Hypertension, also known as high blood pressure, is a common diagnosis in the United States—in fact, 33.5% of adults over age 20 in the U.S. are considered to have high blood pressure. High blood pressure is considered to be a reading higher than 120/80 mmHg, with readings of greater than 140/90 mmHg usually requiring lifestyle changes or medication for treatment. It is a common misconception that because many people have high blood pressure and because it does not have any symptoms that it is not a serious concern. In fact, having high blood pressure can put you at risk of heart attack, stroke, and kidney disease, among other health problems. Some recent studies indicate that having high blood pressure, especially in midlife, may create a higher risk for dementia as well.
So what can patients do? The most important thing to do if you are concerned about your blood pressure is making sure to have yearly physicals, where your primary care practitioner can let you know if you require more frequent monitoring. If your blood pressure tends to run high, if you have a family history of high blood pressure, or if you are already on medication to control blood pressure, it is a good idea to get your blood pressure measured more frequently to make sure you are on track. Getting your blood pressure taken is quick and painless, and can be done at many local pharmacies and grocery stores. If you would prefer to monitor your blood pressure on your own, most pharmacies have meters for purchase, and some insurances will even cover the price of the meter if your primary care provider writes a prescription for it. When looking to purchase a meter, make that it has an arm cuff to measure your pressure, since other blood pressure meters (such as wrist meters) are less accurate.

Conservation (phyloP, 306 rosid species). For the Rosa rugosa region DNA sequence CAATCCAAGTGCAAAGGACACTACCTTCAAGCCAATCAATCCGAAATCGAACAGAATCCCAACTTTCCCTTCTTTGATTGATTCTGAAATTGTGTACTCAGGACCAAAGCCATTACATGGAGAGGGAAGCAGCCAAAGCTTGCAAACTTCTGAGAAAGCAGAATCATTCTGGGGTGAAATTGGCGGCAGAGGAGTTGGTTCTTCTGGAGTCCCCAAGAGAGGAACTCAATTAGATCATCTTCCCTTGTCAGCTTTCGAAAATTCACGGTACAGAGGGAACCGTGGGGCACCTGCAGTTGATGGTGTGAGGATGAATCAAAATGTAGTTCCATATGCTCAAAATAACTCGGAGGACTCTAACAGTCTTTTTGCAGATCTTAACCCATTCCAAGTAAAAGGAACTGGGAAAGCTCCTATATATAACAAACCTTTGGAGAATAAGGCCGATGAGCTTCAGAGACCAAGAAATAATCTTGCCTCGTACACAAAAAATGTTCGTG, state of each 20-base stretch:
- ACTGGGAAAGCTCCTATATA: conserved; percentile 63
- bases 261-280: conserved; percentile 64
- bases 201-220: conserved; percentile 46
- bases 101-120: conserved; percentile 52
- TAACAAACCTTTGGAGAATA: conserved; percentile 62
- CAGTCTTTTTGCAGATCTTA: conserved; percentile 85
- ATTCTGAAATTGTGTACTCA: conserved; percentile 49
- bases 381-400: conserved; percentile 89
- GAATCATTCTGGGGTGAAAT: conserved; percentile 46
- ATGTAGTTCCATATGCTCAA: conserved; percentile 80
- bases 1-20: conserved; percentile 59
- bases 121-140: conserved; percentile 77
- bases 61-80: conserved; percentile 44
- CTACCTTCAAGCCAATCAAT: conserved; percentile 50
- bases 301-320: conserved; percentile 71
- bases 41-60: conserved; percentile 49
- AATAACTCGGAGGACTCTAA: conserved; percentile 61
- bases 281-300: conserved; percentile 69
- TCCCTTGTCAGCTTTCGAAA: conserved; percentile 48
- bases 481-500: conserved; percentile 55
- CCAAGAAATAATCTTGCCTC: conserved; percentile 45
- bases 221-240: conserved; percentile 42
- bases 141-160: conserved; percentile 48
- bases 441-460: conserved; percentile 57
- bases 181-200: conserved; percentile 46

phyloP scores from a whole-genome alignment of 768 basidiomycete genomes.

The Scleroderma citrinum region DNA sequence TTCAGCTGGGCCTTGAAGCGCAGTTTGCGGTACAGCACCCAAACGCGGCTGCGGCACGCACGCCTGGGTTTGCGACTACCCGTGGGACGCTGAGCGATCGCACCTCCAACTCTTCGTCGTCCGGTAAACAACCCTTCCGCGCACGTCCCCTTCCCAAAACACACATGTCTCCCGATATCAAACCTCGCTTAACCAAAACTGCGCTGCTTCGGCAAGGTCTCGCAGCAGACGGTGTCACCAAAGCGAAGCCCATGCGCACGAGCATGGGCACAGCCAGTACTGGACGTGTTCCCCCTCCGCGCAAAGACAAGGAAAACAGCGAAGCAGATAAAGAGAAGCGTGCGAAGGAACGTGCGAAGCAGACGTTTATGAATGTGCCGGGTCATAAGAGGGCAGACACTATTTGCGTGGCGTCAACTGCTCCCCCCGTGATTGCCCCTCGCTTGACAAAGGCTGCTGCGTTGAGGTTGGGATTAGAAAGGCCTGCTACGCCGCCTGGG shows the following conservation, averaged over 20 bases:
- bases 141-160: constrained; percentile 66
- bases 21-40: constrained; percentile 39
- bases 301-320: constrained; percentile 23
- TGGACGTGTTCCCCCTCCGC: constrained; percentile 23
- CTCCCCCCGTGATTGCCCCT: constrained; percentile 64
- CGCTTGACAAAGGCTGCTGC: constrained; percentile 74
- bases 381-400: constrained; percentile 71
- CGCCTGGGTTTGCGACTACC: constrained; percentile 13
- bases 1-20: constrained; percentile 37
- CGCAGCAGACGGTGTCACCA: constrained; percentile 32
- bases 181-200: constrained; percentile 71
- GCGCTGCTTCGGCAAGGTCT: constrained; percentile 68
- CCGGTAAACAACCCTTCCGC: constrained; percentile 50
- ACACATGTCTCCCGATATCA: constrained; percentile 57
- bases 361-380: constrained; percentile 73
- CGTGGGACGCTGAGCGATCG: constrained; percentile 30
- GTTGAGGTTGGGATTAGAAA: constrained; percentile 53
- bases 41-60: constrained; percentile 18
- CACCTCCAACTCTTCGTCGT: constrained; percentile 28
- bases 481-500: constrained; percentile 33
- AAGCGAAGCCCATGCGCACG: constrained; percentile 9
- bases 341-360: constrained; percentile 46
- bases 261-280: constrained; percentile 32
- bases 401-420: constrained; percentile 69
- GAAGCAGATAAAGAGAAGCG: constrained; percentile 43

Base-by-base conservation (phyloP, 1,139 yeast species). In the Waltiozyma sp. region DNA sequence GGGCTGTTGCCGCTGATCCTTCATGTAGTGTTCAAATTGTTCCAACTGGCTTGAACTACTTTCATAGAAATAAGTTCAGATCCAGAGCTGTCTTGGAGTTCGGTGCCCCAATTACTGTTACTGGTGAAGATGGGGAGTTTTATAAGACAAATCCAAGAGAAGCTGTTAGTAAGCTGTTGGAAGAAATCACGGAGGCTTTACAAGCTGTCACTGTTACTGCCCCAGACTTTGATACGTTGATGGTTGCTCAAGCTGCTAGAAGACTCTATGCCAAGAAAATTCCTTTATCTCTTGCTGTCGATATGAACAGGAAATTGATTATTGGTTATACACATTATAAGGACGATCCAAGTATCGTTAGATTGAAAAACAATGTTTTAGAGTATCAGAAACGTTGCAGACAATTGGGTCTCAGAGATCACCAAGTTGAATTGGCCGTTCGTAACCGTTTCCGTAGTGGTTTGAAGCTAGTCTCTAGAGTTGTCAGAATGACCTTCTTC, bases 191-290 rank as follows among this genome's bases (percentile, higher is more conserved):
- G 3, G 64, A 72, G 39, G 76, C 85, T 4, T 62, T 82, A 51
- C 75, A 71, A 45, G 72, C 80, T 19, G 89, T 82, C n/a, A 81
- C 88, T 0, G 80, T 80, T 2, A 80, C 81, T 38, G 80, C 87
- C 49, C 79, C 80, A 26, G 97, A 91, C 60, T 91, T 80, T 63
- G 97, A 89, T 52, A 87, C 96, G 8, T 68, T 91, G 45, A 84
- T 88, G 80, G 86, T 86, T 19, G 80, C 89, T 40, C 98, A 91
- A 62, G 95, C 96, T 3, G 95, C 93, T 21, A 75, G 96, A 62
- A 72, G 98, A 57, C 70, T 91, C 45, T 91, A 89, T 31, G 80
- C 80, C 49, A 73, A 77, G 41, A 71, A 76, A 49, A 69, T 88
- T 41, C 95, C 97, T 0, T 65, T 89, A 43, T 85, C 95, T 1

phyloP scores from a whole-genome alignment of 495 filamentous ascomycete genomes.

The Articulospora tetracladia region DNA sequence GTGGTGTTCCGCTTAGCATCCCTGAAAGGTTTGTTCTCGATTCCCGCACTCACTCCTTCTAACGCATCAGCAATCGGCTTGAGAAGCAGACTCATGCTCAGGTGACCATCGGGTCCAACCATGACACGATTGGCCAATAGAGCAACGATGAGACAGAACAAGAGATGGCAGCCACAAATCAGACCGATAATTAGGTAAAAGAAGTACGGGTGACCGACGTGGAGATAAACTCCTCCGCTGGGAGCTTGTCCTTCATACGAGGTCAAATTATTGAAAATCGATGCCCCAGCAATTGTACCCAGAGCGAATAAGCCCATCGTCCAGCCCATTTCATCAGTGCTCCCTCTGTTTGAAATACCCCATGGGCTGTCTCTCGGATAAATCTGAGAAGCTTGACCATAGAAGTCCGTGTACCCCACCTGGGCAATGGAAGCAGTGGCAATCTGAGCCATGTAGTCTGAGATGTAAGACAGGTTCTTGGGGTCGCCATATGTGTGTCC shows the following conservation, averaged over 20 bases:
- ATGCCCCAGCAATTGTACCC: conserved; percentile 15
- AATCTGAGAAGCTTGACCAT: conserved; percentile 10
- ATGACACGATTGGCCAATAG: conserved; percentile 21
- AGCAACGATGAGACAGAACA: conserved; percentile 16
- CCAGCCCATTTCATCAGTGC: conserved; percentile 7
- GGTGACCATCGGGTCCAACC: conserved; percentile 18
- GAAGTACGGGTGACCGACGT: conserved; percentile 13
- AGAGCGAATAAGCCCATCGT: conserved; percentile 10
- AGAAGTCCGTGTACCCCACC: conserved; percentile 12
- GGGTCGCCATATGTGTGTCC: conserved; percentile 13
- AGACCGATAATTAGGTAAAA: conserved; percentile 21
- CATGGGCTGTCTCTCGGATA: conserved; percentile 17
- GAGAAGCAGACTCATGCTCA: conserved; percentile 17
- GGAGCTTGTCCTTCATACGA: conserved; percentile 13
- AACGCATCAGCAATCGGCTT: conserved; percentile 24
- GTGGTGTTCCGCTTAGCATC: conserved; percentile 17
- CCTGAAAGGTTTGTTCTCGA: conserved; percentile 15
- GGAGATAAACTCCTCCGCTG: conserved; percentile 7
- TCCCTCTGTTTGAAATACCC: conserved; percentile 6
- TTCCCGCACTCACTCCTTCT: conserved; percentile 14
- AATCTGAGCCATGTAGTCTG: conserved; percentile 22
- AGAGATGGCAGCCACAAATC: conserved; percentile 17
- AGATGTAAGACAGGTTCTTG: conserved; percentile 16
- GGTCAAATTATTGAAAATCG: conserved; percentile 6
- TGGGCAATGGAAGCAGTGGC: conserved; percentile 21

Although some people may think that increased blood pressure is simply a sign of aging, it is not normal, and may be preventable. Choosing to eat a diet low in salt and high in fresh fruits and vegetables can help to lower your blood pressure. Staying in a healthy weight range can also help, since being overweight or obese can increase your chance for high blood pressure. Physical activity can help to maintain a healthy weight, as well as keep blood pressure in the normal range. For adults, it is recommended to try to get 30 minutes of moderate exercise, 5 days a week. Lastly, limiting alcohol and not smoking help to decrease your risk for high blood pressure and other health concerns.
If you do get diagnosed with high blood pressure by your primary care provider and maintaining a healthy lifestyle isn’t enough to bring it down, there are medications available that can be used to bring it under control. If you are started on medication to lower your blood pressure, remember to take it as directed every day, even if you don’t feel a change in your body. Take your time when standing up, especially getting out of bed, as you may feel dizzy when the medication is first started. Remember, just because most people with high blood pressure don’t have any symptoms doesn’t mean it isn’t dangerous. By living a healthy lifestyle and following the advice of your primary care practitioner, you can help to prevent or treat this “silent killer.”
For more information on this topic, visit: http://www.cdc.gov/bloodpressure/